Nova Scotia to reshape aquaculture, may take a page from Norway’s playbook

Efforts to revamp aquaculture regulations in Nova Scotia could result to the adoption of a scheme akin to Norway’s traffic-light system where coastal areas are mapped out according to their suitability to finfish farming.

One of the criticisms about the current regulations is the power that ministers have in declaring which areas are open for finfish farming. The regulations were put in place in 2015.

Minister of Fisheries and Aquaculture for Nova Scotia Steve Craig, who came into office in 2021, is looking at implementing a licensing process that “places much weight on environmental considerations,” including rating the province’s coastal areas as green, yellow or red according to their suitability to finfish aquaculture.

The addition of coastal mapping was a key recommendation in 2015 by Dalhousie University law professors William Lahey and Meinhard Doelle, co-architects of the current regulations.

“The framework we proposed has never been fully implemented; specifically the coastal zoning we proposed, it has not been done,” Lahey told SalmonBusiness in an email.

Lahey welcomes the current move to review the regulations. “If this review is the one we proposed, I have to think it should happen,” he said.

The move to revamp the province’s regulations follows the recent installation of the Nova Scotia Aquaculture Review Board (ARB), a regulatory body which reviews applications and makes recommendations. The fisheries department issues or denies licenses based on ARB’s decision.

Will big players come?
But it may take more than new regulations to attract salmon producers interested in building a sizable operation in the province. Nova Scotia doesn’t have broad areas conducive to salmon farming; instead, it has “pockets”, in areas such as Digby; St Mary’s Bay; and Shelburne.

The geographical distance between these pockets is double-edged: it means diseases or sea lice are contained, but it also means there’s limited areas for growth.

Cermaq Canada cited this when it decided to abandon its plan to expand its operations into Nova Scotia in April 2020.

Cermaq engaged the community with its plans to build operations in Nova Scotia but it abandoned those plans because of lack of suitable sites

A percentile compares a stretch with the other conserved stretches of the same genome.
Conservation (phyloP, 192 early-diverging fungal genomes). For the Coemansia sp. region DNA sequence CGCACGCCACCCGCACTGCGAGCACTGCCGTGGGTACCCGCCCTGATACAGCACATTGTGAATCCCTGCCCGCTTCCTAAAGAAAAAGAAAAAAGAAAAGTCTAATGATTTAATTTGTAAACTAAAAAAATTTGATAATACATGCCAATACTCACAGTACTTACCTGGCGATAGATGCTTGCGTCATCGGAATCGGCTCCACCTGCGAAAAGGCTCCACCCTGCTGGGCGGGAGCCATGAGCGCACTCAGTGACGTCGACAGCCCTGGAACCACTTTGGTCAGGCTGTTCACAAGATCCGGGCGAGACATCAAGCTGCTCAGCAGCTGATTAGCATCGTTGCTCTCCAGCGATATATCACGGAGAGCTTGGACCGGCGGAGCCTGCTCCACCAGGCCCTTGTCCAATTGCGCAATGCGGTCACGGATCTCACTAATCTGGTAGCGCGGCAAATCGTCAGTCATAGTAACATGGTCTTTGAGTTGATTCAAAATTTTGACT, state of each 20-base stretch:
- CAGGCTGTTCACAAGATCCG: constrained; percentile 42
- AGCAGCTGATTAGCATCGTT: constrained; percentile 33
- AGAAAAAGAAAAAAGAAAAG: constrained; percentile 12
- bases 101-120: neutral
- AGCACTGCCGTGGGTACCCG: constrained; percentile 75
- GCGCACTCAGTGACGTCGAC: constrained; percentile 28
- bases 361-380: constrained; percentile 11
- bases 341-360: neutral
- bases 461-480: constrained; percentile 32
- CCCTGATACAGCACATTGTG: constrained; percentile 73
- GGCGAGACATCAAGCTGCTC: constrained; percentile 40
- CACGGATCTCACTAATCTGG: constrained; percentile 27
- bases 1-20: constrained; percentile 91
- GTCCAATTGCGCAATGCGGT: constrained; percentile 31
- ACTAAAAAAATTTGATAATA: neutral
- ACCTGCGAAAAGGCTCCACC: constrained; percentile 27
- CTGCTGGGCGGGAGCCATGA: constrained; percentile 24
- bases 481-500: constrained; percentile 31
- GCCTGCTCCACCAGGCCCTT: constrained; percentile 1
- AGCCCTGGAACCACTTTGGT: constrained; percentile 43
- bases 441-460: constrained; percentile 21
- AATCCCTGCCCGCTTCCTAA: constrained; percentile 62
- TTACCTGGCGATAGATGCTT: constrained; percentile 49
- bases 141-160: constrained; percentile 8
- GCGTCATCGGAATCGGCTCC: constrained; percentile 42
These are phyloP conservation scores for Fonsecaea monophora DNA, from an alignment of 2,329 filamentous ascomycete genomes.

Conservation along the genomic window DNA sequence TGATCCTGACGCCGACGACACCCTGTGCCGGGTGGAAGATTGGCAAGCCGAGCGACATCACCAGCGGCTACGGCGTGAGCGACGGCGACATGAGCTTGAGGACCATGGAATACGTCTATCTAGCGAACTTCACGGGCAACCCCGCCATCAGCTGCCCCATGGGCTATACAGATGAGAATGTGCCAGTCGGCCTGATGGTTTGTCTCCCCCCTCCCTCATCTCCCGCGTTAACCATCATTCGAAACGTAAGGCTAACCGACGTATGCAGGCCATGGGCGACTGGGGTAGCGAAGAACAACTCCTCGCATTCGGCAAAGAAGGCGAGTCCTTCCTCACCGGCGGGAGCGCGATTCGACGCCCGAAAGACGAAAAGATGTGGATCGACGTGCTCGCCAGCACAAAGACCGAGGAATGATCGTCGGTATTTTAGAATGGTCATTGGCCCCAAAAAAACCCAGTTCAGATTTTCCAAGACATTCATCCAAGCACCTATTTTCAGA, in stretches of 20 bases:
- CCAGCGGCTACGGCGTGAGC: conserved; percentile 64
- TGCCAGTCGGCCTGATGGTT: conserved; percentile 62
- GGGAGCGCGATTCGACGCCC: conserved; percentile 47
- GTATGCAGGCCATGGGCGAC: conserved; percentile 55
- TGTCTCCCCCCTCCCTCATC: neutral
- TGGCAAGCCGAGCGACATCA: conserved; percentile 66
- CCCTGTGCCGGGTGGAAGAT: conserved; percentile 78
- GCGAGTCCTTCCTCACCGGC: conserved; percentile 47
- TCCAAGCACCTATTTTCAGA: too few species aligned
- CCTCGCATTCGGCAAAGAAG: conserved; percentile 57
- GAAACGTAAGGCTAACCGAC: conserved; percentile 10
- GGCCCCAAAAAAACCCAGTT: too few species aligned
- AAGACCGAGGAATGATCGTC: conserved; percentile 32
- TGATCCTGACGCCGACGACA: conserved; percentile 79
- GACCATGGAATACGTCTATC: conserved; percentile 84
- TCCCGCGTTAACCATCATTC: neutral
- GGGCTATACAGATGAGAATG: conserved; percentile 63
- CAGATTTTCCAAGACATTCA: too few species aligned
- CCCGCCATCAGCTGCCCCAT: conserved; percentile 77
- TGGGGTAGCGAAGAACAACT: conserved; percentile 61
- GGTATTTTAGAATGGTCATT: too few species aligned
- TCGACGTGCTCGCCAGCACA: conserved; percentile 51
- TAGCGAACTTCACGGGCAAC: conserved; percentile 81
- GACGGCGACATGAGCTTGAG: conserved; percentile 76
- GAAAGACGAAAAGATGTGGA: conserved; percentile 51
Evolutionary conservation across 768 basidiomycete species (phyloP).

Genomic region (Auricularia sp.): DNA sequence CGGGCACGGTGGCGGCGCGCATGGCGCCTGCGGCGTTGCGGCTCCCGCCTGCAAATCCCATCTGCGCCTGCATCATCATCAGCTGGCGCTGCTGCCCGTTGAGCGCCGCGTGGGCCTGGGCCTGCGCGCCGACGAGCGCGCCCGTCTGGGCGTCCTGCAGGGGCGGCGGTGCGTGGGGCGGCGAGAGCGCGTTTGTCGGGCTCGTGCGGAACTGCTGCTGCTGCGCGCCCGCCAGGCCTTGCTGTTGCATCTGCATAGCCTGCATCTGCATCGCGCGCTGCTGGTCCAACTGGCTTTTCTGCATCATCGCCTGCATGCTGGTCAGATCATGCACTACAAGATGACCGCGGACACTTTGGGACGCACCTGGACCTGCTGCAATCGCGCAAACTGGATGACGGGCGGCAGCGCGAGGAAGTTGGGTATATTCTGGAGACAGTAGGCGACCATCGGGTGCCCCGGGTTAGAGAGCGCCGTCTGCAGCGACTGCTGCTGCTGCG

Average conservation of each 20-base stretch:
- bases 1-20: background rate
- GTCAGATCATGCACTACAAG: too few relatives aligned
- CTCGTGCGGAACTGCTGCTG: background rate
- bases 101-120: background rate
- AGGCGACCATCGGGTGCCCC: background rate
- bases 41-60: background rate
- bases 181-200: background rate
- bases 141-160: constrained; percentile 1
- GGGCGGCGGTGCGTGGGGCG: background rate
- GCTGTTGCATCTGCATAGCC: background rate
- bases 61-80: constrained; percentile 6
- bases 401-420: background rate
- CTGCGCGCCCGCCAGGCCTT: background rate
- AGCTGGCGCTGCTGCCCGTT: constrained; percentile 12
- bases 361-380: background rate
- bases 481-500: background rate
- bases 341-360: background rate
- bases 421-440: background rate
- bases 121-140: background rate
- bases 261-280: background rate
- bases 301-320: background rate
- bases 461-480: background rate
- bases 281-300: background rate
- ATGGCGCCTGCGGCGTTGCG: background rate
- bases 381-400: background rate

Photo: Cermaq

“We knew that we would need to identify between 15 and 20 viable farm sites spread throughout the four option areas in order to achieve the required annual production. Unfortunately, we were unable to locate enough sites at this time, and have made the decision to allow all of our Options to Lease to expire,” David Kiemele, managing director for Cermaq Canada, said at the time.

A much smaller operation is looking at building farms in the province. It is believed to be looking at the same sites that Cermaq considered earlier. The company, Norwegian-owned Canadian Salmon Ltd, was given this past June the option to explore sites in St Mary’s Bay in Digby County, where it plans to operate four marine cage fish farms.

Cooke Aquaculture subsidiary Kelly Cove Salmon is the province’s only Atlantic salmon farmer. Photo: Cooke Inc

Nova Scotia has 235 marine and land-based aquaculture sites. Cooke Aquaculture subsidiary Kelly Cove Salmon is the province’s only Atlantic salmon farmer. It operates 14 sites.

Powerful lobster lobby
Lobster is Nova Scotia’s most valuable seafood export, and along with it comes a powerful lobby group.

“Nova Scotia is not easy to get into,” says an industry insider. “In Nova Scotia, the thing to consider is that lobster is king, so any threat to the lobster fishery, or even a perceived threat to the lobster fishery, is not welcome. It really carries all the power and there are a lot of lobster fishermen. The province has the largest lobster fishing fleet in the world.”

An eight-year study that looked at the impact of a salmon farm in New Brunswick on local wild lobster population found that salmon farms can coexist with the lobster population without any negative impact. Study lead Sweeney International, a marine environmental management company based in New Brunswick, found there was no change in lobster  abundance, in fact,  lobster counts within the lease and outside of the lease increased over time.

We have been told by divers and lobster fishermen that some of their best catches are around our salmon farms,” says Joel Richardson, VP of Public Relations at Cooke Inc. “In some benthic areas the farms actually provide shelter, high water flow, nutrients, etc. Many farms have traps all around the cage perimeter inside our lease. And we’re okay with that. Our farmers and vessel crews do a great job of avoiding trap lines.”

Nova Scotia also has a large opposition group and First Nation groups that aren’t necessarily against aquaculture but they certainly want to be informed and want to have their say, the insider added.

Growing support
The good news, though, is that aquaculture is gaining support among the local population. In an opinion poll conducted between November and December 2021, the 400 Nova Scotian adults surveyed see the industry as having positive impacts on the economy, employment, and local food supply.

The aquaculture industry employs 900 people and contributes $90 million (US$70.5 million) per year to the Nova Scotian economy.

Meanwhile, the provincial government is calling on the local community to participate in the review process underway. Changes to legislation and regulations are expected to be finished in 2023 or 2024.


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